Freyr hails trials milestone

The battery challenger has taken another step in proving up its innovative production process

Freyr hails trials milestone
Clean, as well as cost-competitive, is a major plank of Freyr's investment story

Norwegian battery start-up Freyr has successfully begun conducting automated casting trials of electrodes with active electrolyte slurry at a customer qualification plant (CQP), a key step on the road to proving its 24M Semisolid production platform concept.

Freyr’s team at the CQP started producing automatically casted electrodes with active electrolyte slurry in a dry room environment from 31 January. The introduction of active electrolyte slurry and the safe commencement of dry room operations had been one of the most significant remaining milestones before completing the casting and unit cell assembly commissioning packages and the anticipated start of automated CQP production on the 24M Semisolid platform, Freyr says.

Automatic production of active cathodes and anodes will be the next step on proving the viability of the SemiSolid platform at GWh scale. The first casting trials with active electrolyte slurry mark a significant achievement towards reaching that milestone, Freyr continues.

“I am happy to report that Freyr has surpassed another key precursor to finalising commissioning and starting fully automated production of cells at the CQP,” says Mike Brose, Freyr’s head of its Asset Mo team. “By demonstrating our ability to operate safely and effectively under dry room conditions in accordance with our internal timeline, our people and partners are now approaching landmark achievements on the path to scaling the next generation 24M Semisolid technology.”

A key distinction between the 24M Semisolid production platform and conventional lithium-ion battery manufacturing technology is the order in which electrolyte is introduced to the process. In the 24M process, electrolyte is added at the start of cell processing, which Freyr hails as eliminating the “costly and energy intensive step of solvent recovery by drying the electrodes”. Demonstrating the ability to cast electrodes with live electrolyte is therefore a critical milestone on the path to eventually producing B sample cells for customers.

Following the successful electrode casting trials with active electrolyte slurry, Freyr has completed handover of 363 of 388, or 94pc, of the discrete production line equipment commissioning and testing packages at the CQP. The remaining technical hurdles to commence automated cell production at the CQP are:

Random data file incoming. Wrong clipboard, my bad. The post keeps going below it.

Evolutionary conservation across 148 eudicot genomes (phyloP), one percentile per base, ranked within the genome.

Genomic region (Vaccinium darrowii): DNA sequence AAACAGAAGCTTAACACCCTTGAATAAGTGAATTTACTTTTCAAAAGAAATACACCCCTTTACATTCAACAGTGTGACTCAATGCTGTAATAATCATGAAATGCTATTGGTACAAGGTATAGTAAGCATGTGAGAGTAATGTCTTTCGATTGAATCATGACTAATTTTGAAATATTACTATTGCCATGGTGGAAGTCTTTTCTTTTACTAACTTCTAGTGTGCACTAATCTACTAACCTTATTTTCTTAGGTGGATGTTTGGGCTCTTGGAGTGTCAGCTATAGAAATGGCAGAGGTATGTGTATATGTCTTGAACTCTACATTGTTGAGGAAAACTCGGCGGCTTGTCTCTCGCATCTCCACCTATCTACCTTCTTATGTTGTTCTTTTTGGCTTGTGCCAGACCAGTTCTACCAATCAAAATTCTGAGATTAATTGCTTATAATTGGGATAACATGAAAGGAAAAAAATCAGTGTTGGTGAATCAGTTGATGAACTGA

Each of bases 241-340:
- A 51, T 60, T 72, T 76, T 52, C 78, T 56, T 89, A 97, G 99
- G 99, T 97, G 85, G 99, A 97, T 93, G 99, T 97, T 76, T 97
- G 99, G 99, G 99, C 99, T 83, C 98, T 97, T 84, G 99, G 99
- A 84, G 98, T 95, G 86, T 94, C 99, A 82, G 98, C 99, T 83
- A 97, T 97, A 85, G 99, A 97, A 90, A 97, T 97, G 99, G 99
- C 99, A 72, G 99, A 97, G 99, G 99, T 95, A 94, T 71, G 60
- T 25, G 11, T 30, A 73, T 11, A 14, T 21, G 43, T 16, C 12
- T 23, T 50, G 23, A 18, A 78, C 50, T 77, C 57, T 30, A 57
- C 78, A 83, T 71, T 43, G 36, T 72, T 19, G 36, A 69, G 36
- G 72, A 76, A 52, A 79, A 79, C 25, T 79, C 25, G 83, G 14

— Successfully conducting production trials on the anode casting system with solvent slurry before proceeding to casting with active anode slurry.

   —  Integrating the casting webs across the cathode, anode, and merge units of the Casting and Unit Cell Assembly equipment using highly complex multi-carrier systems.

“I am excited by the progress our people, in close collaboration with our partners, have made in recent weeks at the CQP to bring the 24M Semisolid technology platform online at an unprecedented scale,” says Freyr CEO Birger Steen. “The remaining work on the casting and unit cell assembly equipment is highly complex and technically demanding.

“Nevertheless, I am encouraged that we are nearing the achievement of Freyr’s top near-term priority: making functional battery cells for sampling to our customers using the full automation of the production line equipment at the CQP in the first half of 2024,” he continues.

Freyr has secured conditional offtakes and one long-term sales agreement totalling c.130GWh of cumulative capacity. At prices of $70-$80/kWh, these offtake agreements could equate to revenues of $9-10bn.

Providing B sample cells to customers that are produced with the full automation of the CQP production line equipment is imperative to converting conditional offtakes and long-term sales agreements to binding, financeable commitments, Freyr says.

US loan ambitions

Freyr is continuing to work on Part 2 of its Title 17 application to the Loan Programs Office of the US Department of Energy (DoE), having been invited to do so in December. The firm expects to submit the completed Part 2 application to the DOE during the first half of this year.

“Freyr continues to believe that contributing to the development of a US battery value chain by scaling 24M’s US-based technology platform is a potential source of long-term competitive differentiation,” says the firm’s CFO Oscar Brown. “The deployment of 24M’s next-generation Semisolid process at Freyr’s Giga America project is core to that strategy and is intended to align with the objectives of the Inflation Reduction Act.”

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Freyr is commencing development of its Giga America battery manufacturing project in Coweta County, Georgia. The CQP for technology development is situated in Mo i Rana, Norway.

The firm ended 2023 with $275.7mn of cash, cash equivalents, and restricted cash, roughly in line with previous guidance of $250mn.

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